# EIP-2537: Precompile for BLS12-381 curve operations

### Adds operation on BLS12-381 curve as a precompile in a set necessary to efficiently perform operations such as BLS signature verification.

## Abstract

Add functionality to efficiently perform operations over the BLS12-381 curve, including those for BLS signature verification.

Along with the curve arithmetic, multiexponentiation operations are included to efficiently aggregate public keys or individual signer's signatures during BLS signature verification.

## Motivation

The motivation of this precompile is to add a cryptographic primitive that allows to get 120+ bits of security for operations over pairing friendly curve compared to the existing BN254 precompile that only provides 80 bits of security.

## Specification

### Constants

Name | Value | Comment |
---|---|---|

`FORK_TIMESTAMP` | TBD | Mainnet |

BLS12_G1ADD | 0x0b | precompile address |

BLS12_G1MUL | 0x0c | precompile address |

BLS12_G1MSM | 0x0d | precompile address |

BLS12_G2ADD | 0x0e | precompile address |

BLS12_G2MUL | 0x0f | precompile address |

BLS12_G2MSM | 0x10 | precompile address |

BLS12_PAIRING_CHECK | 0x11 | precompile address |

BLS12_MAP_FP_TO_G1 | 0x12 | precompile address |

BLS12_MAP_FP2_TO_G2 | 0x13 | precompile address |

If `block.timestamp >= FORK_TIMESTAMP`

we introduce *nine* separate precompiles to perform the following operations:

- BLS12_G1ADD - to perform point addition in G1 (curve over base prime field) with a gas cost of
`500`

gas - BLS12_G1MUL - to perform point multiplication in G1 (curve over base prime field) with a gas cost of
`12000`

gas - BLS12_G1MSM - to perform multi-scalar-multiplication (MSM) in G1 (curve over base prime field) with a gas cost formula defined in the corresponding section
- BLS12_G2ADD - to perform point addition in G2 (curve over quadratic extension of the base prime field) with a gas cost of
`800`

gas - BLS12_G2MUL - to perform point multiplication in G2 (curve over quadratic extension of the base prime field) with a gas cost of
`45000`

gas - BLS12_G2MSM - to perform multi-scalar-multiplication (MSM) in G2 (curve over quadratic extension of the base prime field) with a gas cost formula defined in the corresponding section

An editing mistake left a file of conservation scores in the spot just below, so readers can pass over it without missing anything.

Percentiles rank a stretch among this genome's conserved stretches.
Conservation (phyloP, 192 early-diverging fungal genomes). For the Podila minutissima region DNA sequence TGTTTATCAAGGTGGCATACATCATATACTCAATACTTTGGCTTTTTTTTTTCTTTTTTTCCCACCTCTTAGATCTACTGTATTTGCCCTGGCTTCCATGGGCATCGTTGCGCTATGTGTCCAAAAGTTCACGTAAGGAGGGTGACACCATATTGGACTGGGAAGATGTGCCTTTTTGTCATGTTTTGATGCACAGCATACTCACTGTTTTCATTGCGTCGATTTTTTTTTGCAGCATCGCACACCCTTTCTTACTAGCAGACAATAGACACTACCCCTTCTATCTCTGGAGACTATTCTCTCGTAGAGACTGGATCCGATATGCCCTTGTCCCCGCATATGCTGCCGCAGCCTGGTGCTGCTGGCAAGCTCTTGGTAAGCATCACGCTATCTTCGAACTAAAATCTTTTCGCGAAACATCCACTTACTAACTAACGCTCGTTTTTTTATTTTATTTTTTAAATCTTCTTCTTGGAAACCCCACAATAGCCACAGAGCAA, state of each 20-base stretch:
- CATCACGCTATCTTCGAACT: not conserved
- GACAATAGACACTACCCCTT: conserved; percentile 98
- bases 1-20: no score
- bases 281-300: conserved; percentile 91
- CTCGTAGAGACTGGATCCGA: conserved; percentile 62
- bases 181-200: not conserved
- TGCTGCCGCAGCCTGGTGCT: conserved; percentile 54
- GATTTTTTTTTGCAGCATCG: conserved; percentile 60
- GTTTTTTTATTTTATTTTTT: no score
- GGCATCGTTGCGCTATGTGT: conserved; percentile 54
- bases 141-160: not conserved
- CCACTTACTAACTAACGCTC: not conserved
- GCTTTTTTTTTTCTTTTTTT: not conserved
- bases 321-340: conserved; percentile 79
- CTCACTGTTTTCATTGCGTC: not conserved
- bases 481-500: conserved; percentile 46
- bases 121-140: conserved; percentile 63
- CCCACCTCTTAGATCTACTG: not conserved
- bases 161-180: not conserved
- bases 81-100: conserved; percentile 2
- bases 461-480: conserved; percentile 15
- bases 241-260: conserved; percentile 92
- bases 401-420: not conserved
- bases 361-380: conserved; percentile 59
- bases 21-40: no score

- BLS12_PAIRING_CHECK - to perform a pairing operations between a set of
*pairs*of (G1, G2) points a gas cost formula defined in the corresponding section - BLS12_MAP_FP_TO_G1 - maps base field element into the G1 point with a gas cost of
`5500`

gas - BLS12_MAP_FP2_TO_G2 - maps extension field element into the G2 point with a gas cost of
`75000`

gas

A mapping functions specification is included as a separate document. This mapping function does NOT perform mapping of the byte string into a field element (as it can be implemented in many different ways and can be efficiently performed in EVM), but only does field arithmetic to map a field element into a curve point. Such functionality is required for signature schemes.

### Curve parameters

The BLS12 curve is fully defined by the following set of parameters (coefficient `A=0`

for all BLS12 curves):

One should note that base field modulus `p`

is equal to `3 mod 4`

that allows an efficient square root extraction, although as described below gas cost of decompression is larger than gas cost of supplying decompressed point data in `calldata`

.

### Fields and Groups

Field Fp is defined as the finite field of size `p`

with elements represented as integers between 0 and p-1 (both inclusive).

Field Fp2 is defined as `Fp[X]/(X^2-nr2)`

with elements `el = c0 + c1 * v`

, where `v`

is the formal square root of `nr2`

represented as integer pairs `(c0,c1)`

.